“War” by Sebastian Junger

In War, Sebastian Junger follows the men of the 2nd Platoon, Battle Company of the 173rd Airborne Brigade in eastern Afghanistan’s Korengal Valley. He reported on the men for Vanity Fair in five visits, from June 2007 to June 2008.

February Reads

Have you heard about FridayReads? It began on Twitter with the hashtag #fridayreads, and quickly spread to other social networking sites, including Facebook. The idea is delightfully simple: Tell your friends what you are reading each week, whether it’s a book, magazine, newspaper, report–anything!

In My Mailbox: Sebastian Junger, Dave Eggers, Ann Patchett, and More!

Books in This Episode War by Sebastian Junger (Jack’s review) What Is the What by Dave Eggers Into Thin Air: A Personal Account of the Mt. Everest Disaster by Jon Krakauer Julie and Julia: My Year of Cooking Dangerously by Julie Powell Bel Canto by Ann Patchett In a Sunburned Country by Bill Bryson The Mirage by Matt Ruff I Don’t Know How She Does It: The Life of Kate Reddy, Working Mother by Allison Pearson An Unfinished Score by Elise Blackwell []

In My Mailbox: Laura Hillenbrand, Suzanne Collins, and Gift Cards!

Books in This Episode Unbroken: A World War II Story of Survival, Resilience, and Redemption by Laura Hillenbrand The Hunger Games, Catching Fire, and Mockingjay by Suzanne Collins The Farming of Bones by Edwidge Danticat Brainwashing for Beginners (and The Misanthrope’s Guide to Life) by Meghan Rowland and Chris Turner-Neal What Is the What by Dave Eggers War by Sebastian Junger Bookstores in This Episode Kramer Books Politics & Prose In My Mailbox is a way for book bloggers to discuss all []

“The Personal History of Rachel DuPree” by Ann Weisgarber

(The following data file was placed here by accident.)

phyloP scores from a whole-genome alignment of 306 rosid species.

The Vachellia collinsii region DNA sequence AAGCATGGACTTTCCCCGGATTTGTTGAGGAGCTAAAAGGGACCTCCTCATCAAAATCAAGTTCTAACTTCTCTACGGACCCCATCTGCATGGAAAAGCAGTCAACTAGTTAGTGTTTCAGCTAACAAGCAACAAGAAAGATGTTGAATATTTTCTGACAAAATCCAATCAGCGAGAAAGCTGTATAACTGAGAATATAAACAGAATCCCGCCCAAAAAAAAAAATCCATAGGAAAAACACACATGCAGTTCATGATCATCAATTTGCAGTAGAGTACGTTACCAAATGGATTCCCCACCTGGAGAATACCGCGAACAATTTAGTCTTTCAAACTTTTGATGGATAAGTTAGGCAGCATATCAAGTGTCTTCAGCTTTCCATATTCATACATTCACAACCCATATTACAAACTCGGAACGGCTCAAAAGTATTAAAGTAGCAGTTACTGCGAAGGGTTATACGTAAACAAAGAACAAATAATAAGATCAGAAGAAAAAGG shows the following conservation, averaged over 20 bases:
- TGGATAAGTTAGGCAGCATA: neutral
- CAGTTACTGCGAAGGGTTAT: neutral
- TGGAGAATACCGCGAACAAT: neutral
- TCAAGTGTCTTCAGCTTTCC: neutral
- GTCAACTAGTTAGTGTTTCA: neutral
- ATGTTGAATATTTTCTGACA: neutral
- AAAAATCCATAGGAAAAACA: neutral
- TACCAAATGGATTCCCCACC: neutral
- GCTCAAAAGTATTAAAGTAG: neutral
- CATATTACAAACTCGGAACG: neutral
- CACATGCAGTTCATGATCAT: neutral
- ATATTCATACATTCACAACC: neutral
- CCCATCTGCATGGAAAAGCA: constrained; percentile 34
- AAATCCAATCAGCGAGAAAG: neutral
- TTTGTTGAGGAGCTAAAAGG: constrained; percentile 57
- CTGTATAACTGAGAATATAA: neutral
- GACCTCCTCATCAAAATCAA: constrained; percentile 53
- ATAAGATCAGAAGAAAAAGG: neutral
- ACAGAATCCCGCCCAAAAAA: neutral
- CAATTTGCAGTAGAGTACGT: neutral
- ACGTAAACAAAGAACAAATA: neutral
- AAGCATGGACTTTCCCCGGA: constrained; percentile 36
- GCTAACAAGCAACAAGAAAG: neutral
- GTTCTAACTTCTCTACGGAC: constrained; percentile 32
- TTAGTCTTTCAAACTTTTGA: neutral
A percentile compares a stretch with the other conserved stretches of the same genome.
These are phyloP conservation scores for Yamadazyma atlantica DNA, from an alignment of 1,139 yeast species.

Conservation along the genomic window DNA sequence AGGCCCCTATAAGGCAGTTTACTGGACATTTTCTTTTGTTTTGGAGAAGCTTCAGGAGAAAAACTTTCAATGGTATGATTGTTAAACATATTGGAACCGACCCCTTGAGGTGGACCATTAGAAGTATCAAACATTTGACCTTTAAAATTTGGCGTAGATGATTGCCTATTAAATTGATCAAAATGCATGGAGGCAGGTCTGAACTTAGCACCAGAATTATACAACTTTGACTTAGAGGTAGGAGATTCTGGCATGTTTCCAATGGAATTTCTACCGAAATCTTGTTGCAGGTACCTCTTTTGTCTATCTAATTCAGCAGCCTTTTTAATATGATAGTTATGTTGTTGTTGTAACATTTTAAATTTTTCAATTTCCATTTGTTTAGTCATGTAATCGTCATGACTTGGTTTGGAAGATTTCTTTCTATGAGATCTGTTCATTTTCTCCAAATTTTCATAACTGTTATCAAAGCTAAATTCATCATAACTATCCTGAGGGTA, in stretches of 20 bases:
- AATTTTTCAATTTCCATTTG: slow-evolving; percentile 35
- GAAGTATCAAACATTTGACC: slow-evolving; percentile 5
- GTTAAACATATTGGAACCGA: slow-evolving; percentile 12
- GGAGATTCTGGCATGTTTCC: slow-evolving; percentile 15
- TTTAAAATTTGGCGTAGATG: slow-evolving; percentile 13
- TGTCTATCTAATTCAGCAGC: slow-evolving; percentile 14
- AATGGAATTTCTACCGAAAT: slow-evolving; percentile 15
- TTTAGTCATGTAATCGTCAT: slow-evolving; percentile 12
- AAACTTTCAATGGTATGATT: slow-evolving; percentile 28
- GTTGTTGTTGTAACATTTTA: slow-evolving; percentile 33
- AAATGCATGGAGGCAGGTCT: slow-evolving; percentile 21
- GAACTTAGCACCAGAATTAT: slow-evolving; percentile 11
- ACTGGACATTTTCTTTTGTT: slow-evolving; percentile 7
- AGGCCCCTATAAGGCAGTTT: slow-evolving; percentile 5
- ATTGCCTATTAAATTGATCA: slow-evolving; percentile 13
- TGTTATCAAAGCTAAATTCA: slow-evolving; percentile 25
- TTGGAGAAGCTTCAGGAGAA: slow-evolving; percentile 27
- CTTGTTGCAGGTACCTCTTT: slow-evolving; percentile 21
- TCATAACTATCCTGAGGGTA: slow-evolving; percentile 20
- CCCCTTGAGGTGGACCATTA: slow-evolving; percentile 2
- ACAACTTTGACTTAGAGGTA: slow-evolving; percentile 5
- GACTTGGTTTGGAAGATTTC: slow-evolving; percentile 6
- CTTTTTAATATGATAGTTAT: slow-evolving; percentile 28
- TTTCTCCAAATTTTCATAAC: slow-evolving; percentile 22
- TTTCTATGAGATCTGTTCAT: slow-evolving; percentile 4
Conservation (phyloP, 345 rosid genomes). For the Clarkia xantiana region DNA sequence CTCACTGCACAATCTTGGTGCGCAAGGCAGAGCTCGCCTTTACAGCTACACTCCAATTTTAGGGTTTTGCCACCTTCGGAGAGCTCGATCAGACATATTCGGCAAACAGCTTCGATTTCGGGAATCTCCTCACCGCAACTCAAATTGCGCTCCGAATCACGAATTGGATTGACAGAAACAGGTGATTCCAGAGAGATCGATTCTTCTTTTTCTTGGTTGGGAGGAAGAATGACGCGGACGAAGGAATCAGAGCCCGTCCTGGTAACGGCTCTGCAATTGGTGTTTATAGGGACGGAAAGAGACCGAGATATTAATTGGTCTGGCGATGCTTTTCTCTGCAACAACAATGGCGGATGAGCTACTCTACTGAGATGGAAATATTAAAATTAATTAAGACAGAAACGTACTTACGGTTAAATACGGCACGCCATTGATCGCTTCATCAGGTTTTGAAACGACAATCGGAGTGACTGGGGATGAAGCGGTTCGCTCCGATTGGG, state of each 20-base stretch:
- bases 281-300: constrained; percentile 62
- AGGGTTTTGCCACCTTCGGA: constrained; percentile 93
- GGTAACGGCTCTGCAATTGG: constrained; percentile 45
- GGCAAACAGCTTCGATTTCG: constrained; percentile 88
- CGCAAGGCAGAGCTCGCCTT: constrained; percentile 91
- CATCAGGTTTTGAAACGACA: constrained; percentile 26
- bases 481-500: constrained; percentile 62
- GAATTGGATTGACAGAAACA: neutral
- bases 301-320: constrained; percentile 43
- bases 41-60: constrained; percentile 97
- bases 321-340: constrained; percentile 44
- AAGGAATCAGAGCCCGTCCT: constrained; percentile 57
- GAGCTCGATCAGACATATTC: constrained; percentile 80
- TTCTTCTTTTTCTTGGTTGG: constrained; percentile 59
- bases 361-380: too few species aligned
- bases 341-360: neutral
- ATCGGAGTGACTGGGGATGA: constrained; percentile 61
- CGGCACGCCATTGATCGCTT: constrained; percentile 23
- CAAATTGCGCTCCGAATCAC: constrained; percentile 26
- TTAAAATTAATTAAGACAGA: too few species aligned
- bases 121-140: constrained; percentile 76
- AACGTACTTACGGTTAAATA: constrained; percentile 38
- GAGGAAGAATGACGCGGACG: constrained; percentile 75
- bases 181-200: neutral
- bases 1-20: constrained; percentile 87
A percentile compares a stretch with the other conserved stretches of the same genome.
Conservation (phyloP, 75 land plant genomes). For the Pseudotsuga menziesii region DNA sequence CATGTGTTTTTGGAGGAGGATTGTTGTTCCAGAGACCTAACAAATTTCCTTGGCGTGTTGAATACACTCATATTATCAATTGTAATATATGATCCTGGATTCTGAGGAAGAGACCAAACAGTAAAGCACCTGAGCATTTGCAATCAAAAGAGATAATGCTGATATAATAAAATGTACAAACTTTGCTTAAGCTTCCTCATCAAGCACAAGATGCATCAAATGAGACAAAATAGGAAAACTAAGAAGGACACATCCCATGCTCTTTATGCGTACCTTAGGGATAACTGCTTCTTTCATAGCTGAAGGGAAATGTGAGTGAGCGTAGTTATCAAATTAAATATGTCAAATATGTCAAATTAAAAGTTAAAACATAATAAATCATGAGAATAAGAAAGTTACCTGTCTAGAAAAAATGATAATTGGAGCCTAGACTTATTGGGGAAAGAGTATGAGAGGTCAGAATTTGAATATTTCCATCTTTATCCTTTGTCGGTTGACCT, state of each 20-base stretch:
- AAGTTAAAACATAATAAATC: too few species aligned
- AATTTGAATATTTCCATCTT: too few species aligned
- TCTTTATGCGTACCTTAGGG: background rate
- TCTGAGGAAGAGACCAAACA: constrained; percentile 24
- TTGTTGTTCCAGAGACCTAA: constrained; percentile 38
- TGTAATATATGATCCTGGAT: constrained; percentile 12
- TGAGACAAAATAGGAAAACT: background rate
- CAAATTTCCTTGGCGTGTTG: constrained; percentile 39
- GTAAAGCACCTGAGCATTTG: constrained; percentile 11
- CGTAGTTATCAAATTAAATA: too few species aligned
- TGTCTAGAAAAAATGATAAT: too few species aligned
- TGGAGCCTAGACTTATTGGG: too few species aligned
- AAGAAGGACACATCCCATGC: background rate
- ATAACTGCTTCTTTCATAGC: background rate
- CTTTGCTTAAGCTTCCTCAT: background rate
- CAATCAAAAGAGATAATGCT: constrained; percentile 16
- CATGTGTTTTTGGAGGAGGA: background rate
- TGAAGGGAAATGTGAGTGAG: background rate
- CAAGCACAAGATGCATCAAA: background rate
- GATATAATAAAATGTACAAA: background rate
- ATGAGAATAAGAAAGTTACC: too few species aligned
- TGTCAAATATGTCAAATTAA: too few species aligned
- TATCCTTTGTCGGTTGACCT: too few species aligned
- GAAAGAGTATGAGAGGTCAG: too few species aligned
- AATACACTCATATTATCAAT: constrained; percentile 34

Rachel DuPree is tired. Her five living children are hungry and thirsty, and the baby due any day will add another weight to Rachel’s already overburdened shoulders. The DuPrees have scraped through the long summer drought with dreams of cool drinking water and full bellies, and Rachel is sick with a feeling of failure; she has failed to provide for her family, and she has failed to tame the wild lands that she and her husband, Isaac, claimed fourteen years ago.

“You Know When the Men Are Gone” by Siobhan Fallon

When I was buying a new (to me) car this past winter, I drove all around Northern Virginia scoping out my options. For one test-drive, I found myself navigating the twists and turns of Ft. Belvoir. Though the military base is not far from where I live, I had never been inside the gates before. I was surprised at the expanse and attempted self-sufficiency of the place; it had (or tried to have) everything, from the bank to Starbucks to gas stations. Its cookie-cutter Main Street was what I imagine every time some pundit talks about middle America.

“War” by Sebastian Junger

Sebastian Junger’s War follows its famous author as he spends nearly a year in Afghanistan as a writer for Vanity Fair. He also captured his experience on on a small handheld camcorder, which was used to create 2010 documentary Restrepo with Tim Hetherington.


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